October 13, 2015  |  General

ASHG 2015: Highlights from Icahn Institute, UW, Stanford & CSHL Presentations

During the Wednesday afternoon sessions of last week’s ASHG conference, several speakers provided helpful insights about their use of SMRT Sequencing for a range of applications. Highlights included the following:
Yao Yang, a researcher at the Icahn School of Medicine at Mount Sinai, discussed the development of an assay to genotype the CYP2D6 gene to inform drug dosing in patients. CYP2D6 metabolizes 20-25% of all medications, including antidepressants, anti-psychotics, and opiates. There are more than 100 known variants, which include gene deletions and duplications. Variants can have profound impacts on how patients metabolize drugs, with some individuals being ultra-rapid metabolizers and others being poor drug metabolizers. The development of a simple and reliable typing assay has been challenging because CYP2D6 has a highly homologous pseudogene. Yang and his collaborators developed a targeted full-length PCR protocol to amplify both the gene and pseudogene, as well as companion bioinformatics tools to remove random errors (ALEC) and predict the expected phenotype from genotype data (CYP VCF Translator). He shared results showing that the assay is highly reproducible and capable of recapitulating known genotypes in well characterized samples like NA12878. Furthermore, they uncovered novel CYP2D6 alleles in NA16688 and ASIAN048, which had variants in an intron and exon, respectively. Most impressively, they were able to resolve alleles in NA17084 and other samples in which results from other technologies were discrepant. They foresee using this same approach to develop targeted assays for other similarly challenging genes, and eventually combining these into a multiplexed gene panel of clinically important genes.
Stuart Cantsilieris from the Eichler lab at University of Washington presented work demonstrating the utility of long-read sequencing for understanding the range of structural variant alleles present in the Complement Factor H Gene cluster. The CFHR locus is a well-known hotspot for structural variation, but short-read data has, at best, only provided a rough map of the density of structural variants in the region, and can’t resolve haplotypes or define precise breakpoints. The team sequenced BAC clones with the PacBio RS II — not only to resolve a human alleles, but also to chart the evolution of the region and map bases under the most selective pressure by sequencing a range of non-human primates. Based on what they learned with the PacBio sequenced alleles, they developed molecular inversion probes (MIP) to enable rapid screening of CFHR genes in patient cohorts. Structural variation in the CFHR locus is linked to a number of diseases, including age-related macular degeneration (AMD) and lupus. Interestingly, the same variant can confer risk to one disease and protection from the other. With the MIP screening tool, they have collected variant information from a large patient cohort and hope to better understand how the revealed genotypes relate to patient phenotypes.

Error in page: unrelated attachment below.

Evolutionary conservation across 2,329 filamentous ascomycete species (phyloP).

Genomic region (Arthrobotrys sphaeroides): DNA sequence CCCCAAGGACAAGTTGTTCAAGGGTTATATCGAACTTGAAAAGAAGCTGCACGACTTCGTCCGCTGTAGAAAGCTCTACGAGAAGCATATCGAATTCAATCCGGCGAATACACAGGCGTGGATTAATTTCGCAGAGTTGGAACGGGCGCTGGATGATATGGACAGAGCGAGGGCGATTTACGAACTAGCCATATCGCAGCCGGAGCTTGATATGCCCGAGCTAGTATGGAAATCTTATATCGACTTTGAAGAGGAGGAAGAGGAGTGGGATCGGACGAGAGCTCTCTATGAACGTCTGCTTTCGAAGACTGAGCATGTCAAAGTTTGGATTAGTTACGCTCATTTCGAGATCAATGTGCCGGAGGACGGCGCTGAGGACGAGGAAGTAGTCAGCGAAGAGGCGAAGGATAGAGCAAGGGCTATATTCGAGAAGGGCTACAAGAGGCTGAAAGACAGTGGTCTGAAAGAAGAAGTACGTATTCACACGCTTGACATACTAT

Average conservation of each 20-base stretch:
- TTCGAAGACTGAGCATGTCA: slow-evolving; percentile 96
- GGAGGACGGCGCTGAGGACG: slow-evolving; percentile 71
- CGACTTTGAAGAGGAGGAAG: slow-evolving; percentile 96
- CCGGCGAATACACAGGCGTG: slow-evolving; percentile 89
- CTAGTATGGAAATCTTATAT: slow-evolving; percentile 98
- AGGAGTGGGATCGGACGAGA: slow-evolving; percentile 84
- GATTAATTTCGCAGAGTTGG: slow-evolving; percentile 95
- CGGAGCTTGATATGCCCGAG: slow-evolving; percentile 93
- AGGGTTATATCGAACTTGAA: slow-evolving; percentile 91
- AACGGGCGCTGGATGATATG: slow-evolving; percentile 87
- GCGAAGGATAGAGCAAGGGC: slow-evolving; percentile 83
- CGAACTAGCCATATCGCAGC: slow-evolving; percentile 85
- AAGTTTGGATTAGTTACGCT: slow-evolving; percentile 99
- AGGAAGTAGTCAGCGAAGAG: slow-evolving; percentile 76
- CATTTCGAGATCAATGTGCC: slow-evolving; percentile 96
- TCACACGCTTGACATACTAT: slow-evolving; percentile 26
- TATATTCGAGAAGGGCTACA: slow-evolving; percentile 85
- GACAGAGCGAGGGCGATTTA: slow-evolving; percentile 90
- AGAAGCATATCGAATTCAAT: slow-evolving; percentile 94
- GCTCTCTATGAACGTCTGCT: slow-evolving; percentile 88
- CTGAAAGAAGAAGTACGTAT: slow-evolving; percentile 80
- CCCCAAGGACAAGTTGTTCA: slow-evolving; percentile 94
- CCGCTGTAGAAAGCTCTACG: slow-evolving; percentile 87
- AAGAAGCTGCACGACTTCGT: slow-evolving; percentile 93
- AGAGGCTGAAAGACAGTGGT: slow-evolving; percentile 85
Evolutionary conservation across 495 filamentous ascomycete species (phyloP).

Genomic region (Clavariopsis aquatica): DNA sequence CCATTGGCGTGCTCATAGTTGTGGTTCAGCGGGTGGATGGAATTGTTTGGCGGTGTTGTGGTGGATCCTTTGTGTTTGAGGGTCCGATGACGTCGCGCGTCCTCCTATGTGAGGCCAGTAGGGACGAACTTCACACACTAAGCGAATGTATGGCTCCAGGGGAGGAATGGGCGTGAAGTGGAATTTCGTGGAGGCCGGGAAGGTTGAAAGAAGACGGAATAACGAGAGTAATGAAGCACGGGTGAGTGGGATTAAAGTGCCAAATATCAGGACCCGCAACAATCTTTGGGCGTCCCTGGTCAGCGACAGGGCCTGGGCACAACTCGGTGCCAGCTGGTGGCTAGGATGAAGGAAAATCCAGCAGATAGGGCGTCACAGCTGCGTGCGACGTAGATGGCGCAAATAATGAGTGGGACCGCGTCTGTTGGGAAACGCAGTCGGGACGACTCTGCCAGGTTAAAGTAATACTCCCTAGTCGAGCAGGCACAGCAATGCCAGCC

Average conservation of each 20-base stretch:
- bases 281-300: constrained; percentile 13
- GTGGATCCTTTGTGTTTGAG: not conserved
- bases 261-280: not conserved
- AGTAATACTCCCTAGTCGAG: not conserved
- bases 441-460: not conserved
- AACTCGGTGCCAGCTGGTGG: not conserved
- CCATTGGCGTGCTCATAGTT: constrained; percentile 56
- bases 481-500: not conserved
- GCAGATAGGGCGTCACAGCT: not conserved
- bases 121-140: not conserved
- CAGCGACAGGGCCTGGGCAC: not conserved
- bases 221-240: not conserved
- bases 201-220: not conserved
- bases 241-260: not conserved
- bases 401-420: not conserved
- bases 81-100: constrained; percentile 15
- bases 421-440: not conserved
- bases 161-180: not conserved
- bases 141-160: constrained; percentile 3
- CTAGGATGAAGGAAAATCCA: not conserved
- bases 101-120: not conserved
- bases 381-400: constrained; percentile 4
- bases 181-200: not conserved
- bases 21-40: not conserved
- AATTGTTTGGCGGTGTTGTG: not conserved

Hagen Tilgner from Stanford University explained how long read technology enables new insights into transcriptome studies that were not previously possible. Using PacBio long reads for sequencing a mixed human tissue sample, Tilgner and colleagues identified many novel isoforms encoding for proteins. Later, by sequencing a human trio sample, they were able to phase distant SNPs using PacBio reads that were not possible using short-read technology. Finally, using long reads, they analyzed human brain samples and found many significant exon pairings. Furthermore, the paired exons were mostly in coding regions. Tilgner emphasized that with long reads, a “phased [brain] proteome will now become possible,” potentially leading to novel biological discoveries.
Maria Nattestad from Cold Spring Harbor Laboratory described using a PacBio system to sequence the genome and the transcriptome of the SK-BR-3 breast cancer cell line. For the genome sequencing, the PacBio data produced a mean read length of 9 kb and a max read length of 71 kb with an average of 72X coverage. To understand the complex genomic rearrangements, Nattestad and her colleagues developed several tools to detect long range structural variations. Using SMRT Sequencing, they were able to identify the extremely complex and variable translocation occurring between the Her-2 oncogene locus on chromosome 17 and chromosome 8. Importantly, the translocation between chromosome 17 and 8 produced several fusion genes that were validated via PacBio Iso-Seq transcriptome sequencing. Using Iso-Seq analysis, they identified 17 fusion genes that were supported by both DNA and RNA evidence. Out of the 17 fusion genes, 13 were previously reported and four were novel. “The genome informs the transcriptome,” she said, where PacBio long reads help identify complex genome translocations and gene fusions.

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